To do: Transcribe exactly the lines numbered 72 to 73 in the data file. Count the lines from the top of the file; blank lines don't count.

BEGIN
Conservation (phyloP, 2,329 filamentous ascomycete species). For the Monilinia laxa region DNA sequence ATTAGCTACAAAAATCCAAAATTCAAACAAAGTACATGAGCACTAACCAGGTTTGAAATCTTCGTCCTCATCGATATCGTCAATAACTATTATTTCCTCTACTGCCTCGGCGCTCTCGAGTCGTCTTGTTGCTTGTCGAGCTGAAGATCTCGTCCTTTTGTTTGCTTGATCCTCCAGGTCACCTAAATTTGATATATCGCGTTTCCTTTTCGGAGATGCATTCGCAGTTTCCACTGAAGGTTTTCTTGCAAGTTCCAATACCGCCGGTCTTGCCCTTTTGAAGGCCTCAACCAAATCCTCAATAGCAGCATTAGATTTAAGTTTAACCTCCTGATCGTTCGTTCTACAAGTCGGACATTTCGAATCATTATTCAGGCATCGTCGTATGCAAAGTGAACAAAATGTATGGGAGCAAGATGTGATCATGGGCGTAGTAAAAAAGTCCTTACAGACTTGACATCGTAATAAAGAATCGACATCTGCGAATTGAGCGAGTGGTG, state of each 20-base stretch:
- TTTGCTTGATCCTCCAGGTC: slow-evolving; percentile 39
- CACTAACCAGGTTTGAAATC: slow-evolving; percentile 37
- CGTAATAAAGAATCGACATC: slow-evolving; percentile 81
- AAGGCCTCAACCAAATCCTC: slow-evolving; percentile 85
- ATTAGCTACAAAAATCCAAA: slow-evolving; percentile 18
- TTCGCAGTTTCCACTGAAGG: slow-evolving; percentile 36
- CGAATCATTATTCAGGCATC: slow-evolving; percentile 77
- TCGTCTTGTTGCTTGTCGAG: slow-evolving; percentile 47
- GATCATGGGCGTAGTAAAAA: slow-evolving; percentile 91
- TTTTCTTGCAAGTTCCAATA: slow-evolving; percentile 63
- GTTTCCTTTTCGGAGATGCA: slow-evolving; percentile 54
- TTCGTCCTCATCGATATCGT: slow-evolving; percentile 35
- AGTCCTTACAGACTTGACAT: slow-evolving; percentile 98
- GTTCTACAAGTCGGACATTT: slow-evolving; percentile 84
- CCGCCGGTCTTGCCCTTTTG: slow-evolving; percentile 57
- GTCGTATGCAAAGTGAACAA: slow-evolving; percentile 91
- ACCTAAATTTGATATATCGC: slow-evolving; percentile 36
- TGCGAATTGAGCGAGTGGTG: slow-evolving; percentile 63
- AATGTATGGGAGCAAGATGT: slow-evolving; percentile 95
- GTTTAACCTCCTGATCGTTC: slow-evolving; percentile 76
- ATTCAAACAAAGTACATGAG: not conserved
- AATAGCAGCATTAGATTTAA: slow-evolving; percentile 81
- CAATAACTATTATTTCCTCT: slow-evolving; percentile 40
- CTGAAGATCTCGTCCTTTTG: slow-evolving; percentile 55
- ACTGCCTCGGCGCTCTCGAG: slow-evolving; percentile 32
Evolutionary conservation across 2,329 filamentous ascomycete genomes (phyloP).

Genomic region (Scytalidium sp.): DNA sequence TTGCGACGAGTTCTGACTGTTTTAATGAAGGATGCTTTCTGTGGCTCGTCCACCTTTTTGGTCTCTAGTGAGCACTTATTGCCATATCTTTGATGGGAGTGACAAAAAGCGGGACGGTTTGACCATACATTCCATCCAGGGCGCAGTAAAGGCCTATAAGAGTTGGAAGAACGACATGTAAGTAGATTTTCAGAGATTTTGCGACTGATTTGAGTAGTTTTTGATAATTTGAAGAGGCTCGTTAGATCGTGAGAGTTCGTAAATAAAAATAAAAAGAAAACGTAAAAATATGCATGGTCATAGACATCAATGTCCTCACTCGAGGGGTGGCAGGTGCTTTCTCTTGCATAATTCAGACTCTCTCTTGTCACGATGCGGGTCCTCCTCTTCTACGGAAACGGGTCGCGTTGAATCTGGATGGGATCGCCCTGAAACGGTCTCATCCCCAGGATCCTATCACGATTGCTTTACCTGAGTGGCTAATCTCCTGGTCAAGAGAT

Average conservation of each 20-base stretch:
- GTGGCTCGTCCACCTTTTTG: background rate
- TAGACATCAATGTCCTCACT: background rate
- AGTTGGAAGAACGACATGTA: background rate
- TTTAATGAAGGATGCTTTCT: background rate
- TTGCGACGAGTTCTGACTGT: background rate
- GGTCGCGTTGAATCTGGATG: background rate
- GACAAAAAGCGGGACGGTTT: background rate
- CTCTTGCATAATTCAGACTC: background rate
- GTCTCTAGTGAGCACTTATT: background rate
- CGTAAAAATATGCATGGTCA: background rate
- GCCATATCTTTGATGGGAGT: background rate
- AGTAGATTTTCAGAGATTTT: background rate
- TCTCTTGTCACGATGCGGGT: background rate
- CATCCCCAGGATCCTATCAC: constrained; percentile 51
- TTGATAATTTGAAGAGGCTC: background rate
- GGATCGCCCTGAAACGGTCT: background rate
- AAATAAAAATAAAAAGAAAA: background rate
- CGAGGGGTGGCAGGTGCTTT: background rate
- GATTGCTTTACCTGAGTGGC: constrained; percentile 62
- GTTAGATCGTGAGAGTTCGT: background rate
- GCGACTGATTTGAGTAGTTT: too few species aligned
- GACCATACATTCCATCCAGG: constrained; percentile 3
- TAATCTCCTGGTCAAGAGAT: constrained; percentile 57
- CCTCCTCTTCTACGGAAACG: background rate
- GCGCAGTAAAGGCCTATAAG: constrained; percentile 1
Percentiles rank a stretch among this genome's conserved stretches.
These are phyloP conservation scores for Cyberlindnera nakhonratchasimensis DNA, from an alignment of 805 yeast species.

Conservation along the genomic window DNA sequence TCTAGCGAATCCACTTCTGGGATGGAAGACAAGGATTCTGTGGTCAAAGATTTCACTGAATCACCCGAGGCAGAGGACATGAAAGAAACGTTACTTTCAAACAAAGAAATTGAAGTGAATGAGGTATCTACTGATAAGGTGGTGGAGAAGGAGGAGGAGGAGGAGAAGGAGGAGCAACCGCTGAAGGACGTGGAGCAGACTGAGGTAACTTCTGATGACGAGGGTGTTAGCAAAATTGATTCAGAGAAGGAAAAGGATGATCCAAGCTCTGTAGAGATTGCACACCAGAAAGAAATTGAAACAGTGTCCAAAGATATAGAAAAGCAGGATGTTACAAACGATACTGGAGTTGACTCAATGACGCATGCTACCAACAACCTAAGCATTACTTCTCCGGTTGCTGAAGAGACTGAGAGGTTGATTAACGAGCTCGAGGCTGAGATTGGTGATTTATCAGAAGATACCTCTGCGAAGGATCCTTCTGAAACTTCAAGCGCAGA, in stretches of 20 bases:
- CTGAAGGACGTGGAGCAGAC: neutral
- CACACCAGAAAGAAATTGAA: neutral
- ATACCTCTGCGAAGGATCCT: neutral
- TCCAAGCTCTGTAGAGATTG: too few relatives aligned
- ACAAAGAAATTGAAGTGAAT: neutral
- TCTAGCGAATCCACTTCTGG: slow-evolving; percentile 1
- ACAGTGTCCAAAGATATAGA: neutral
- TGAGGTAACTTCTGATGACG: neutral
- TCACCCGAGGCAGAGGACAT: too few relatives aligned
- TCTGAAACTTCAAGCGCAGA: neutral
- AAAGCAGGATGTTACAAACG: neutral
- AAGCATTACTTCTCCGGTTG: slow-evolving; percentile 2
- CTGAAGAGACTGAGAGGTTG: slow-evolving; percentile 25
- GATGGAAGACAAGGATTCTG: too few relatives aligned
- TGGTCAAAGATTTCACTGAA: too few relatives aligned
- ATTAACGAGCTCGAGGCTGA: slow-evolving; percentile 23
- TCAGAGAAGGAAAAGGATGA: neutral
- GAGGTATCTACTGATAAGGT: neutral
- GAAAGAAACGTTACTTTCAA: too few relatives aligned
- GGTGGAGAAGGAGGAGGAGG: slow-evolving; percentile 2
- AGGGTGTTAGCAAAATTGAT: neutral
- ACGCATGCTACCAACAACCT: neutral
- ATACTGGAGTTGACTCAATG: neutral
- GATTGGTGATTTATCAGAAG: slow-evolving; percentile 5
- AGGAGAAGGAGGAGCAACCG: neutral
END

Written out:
- TGGTCAAAGATTTCACTGAA: too few relatives aligned
- ATTAACGAGCTCGAGGCTGA: slow-evolving; percentile 23